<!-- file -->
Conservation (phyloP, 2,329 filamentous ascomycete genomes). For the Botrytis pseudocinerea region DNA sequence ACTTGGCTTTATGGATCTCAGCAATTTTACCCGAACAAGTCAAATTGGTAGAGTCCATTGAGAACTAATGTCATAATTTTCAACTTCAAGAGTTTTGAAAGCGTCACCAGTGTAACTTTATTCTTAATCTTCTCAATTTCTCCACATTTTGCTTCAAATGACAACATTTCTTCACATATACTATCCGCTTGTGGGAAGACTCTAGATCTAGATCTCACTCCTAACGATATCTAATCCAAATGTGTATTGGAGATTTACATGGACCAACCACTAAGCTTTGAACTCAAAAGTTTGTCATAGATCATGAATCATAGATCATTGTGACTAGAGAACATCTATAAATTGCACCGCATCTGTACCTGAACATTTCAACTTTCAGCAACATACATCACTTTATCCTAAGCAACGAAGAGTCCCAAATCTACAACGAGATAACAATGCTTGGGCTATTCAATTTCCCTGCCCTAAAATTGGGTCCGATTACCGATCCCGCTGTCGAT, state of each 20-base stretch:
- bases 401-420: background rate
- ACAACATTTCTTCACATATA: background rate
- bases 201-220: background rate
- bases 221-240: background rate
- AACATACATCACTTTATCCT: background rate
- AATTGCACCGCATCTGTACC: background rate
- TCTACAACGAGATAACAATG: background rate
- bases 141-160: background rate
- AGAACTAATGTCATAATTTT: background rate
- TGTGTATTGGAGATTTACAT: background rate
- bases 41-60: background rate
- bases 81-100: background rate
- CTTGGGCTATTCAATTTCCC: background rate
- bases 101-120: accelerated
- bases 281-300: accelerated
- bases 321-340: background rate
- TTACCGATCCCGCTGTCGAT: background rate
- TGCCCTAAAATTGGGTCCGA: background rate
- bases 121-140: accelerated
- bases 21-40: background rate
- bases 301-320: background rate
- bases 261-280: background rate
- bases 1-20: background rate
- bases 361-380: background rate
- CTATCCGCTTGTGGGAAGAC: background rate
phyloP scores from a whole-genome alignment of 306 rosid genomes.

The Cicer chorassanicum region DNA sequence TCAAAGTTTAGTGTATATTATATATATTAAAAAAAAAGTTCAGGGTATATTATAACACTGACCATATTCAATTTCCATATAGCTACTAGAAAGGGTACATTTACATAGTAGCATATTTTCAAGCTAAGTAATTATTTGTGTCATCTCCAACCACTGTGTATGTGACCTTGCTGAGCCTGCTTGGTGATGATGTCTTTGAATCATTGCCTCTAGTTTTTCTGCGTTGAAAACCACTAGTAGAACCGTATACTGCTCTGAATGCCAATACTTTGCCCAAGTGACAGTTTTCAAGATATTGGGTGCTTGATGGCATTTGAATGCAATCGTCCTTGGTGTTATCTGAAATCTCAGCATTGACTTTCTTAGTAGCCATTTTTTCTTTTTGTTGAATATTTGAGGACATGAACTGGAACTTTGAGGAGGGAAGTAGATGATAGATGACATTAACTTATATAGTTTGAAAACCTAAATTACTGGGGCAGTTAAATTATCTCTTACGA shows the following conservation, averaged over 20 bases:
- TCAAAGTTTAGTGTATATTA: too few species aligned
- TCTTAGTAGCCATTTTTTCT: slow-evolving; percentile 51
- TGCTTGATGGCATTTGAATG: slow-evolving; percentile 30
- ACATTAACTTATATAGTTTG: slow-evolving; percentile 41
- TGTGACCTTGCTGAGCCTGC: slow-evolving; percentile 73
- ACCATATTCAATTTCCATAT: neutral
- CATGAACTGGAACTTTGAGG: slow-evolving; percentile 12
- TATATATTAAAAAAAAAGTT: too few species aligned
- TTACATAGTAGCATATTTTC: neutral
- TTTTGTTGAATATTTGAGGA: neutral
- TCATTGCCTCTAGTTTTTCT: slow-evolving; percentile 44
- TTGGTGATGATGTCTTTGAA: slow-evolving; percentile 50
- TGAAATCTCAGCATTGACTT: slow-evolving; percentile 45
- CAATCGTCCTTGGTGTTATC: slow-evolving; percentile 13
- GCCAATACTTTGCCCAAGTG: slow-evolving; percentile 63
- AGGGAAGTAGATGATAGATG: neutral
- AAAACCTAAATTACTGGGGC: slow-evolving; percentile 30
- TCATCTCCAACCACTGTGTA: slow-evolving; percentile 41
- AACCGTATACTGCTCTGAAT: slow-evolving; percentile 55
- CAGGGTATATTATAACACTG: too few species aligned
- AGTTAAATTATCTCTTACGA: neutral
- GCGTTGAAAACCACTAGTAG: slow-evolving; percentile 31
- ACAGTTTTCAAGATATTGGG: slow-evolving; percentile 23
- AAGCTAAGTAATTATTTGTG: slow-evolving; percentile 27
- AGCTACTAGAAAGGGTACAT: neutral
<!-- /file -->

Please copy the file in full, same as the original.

Conservation (phyloP, 2,329 filamentous ascomycete genomes). For the Botrytis pseudocinerea region DNA sequence ACTTGGCTTTATGGATCTCAGCAATTTTACCCGAACAAGTCAAATTGGTAGAGTCCATTGAGAACTAATGTCATAATTTTCAACTTCAAGAGTTTTGAAAGCGTCACCAGTGTAACTTTATTCTTAATCTTCTCAATTTCTCCACATTTTGCTTCAAATGACAACATTTCTTCACATATACTATCCGCTTGTGGGAAGACTCTAGATCTAGATCTCACTCCTAACGATATCTAATCCAAATGTGTATTGGAGATTTACATGGACCAACCACTAAGCTTTGAACTCAAAAGTTTGTCATAGATCATGAATCATAGATCATTGTGACTAGAGAACATCTATAAATTGCACCGCATCTGTACCTGAACATTTCAACTTTCAGCAACATACATCACTTTATCCTAAGCAACGAAGAGTCCCAAATCTACAACGAGATAACAATGCTTGGGCTATTCAATTTCCCTGCCCTAAAATTGGGTCCGATTACCGATCCCGCTGTCGAT, state of each 20-base stretch:
- bases 401-420: background rate
- ACAACATTTCTTCACATATA: background rate
- bases 201-220: background rate
- bases 221-240: background rate
- AACATACATCACTTTATCCT: background rate
- AATTGCACCGCATCTGTACC: background rate
- TCTACAACGAGATAACAATG: background rate
- bases 141-160: background rate
- AGAACTAATGTCATAATTTT: background rate
- TGTGTATTGGAGATTTACAT: background rate
- bases 41-60: background rate
- bases 81-100: background rate
- CTTGGGCTATTCAATTTCCC: background rate
- bases 101-120: accelerated
- bases 281-300: accelerated
- bases 321-340: background rate
- TTACCGATCCCGCTGTCGAT: background rate
- TGCCCTAAAATTGGGTCCGA: background rate
- bases 121-140: accelerated
- bases 21-40: background rate
- bases 301-320: background rate
- bases 261-280: background rate
- bases 1-20: background rate
- bases 361-380: background rate
- CTATCCGCTTGTGGGAAGAC: background rate
phyloP scores from a whole-genome alignment of 306 rosid genomes.

The Cicer chorassanicum region DNA sequence TCAAAGTTTAGTGTATATTATATATATTAAAAAAAAAGTTCAGGGTATATTATAACACTGACCATATTCAATTTCCATATAGCTACTAGAAAGGGTACATTTACATAGTAGCATATTTTCAAGCTAAGTAATTATTTGTGTCATCTCCAACCACTGTGTATGTGACCTTGCTGAGCCTGCTTGGTGATGATGTCTTTGAATCATTGCCTCTAGTTTTTCTGCGTTGAAAACCACTAGTAGAACCGTATACTGCTCTGAATGCCAATACTTTGCCCAAGTGACAGTTTTCAAGATATTGGGTGCTTGATGGCATTTGAATGCAATCGTCCTTGGTGTTATCTGAAATCTCAGCATTGACTTTCTTAGTAGCCATTTTTTCTTTTTGTTGAATATTTGAGGACATGAACTGGAACTTTGAGGAGGGAAGTAGATGATAGATGACATTAACTTATATAGTTTGAAAACCTAAATTACTGGGGCAGTTAAATTATCTCTTACGA shows the following conservation, averaged over 20 bases:
- TCAAAGTTTAGTGTATATTA: too few species aligned
- TCTTAGTAGCCATTTTTTCT: slow-evolving; percentile 51
- TGCTTGATGGCATTTGAATG: slow-evolving; percentile 30
- ACATTAACTTATATAGTTTG: slow-evolving; percentile 41
- TGTGACCTTGCTGAGCCTGC: slow-evolving; percentile 73
- ACCATATTCAATTTCCATAT: neutral
- CATGAACTGGAACTTTGAGG: slow-evolving; percentile 12
- TATATATTAAAAAAAAAGTT: too few species aligned
- TTACATAGTAGCATATTTTC: neutral
- TTTTGTTGAATATTTGAGGA: neutral
- TCATTGCCTCTAGTTTTTCT: slow-evolving; percentile 44
- TTGGTGATGATGTCTTTGAA: slow-evolving; percentile 50
- TGAAATCTCAGCATTGACTT: slow-evolving; percentile 45
- CAATCGTCCTTGGTGTTATC: slow-evolving; percentile 13
- GCCAATACTTTGCCCAAGTG: slow-evolving; percentile 63
- AGGGAAGTAGATGATAGATG: neutral
- AAAACCTAAATTACTGGGGC: slow-evolving; percentile 30
- TCATCTCCAACCACTGTGTA: slow-evolving; percentile 41
- AACCGTATACTGCTCTGAAT: slow-evolving; percentile 55
- CAGGGTATATTATAACACTG: too few species aligned
- AGTTAAATTATCTCTTACGA: neutral
- GCGTTGAAAACCACTAGTAG: slow-evolving; percentile 31
- ACAGTTTTCAAGATATTGGG: slow-evolving; percentile 23
- AAGCTAAGTAATTATTTGTG: slow-evolving; percentile 27
- AGCTACTAGAAAGGGTACAT: neutral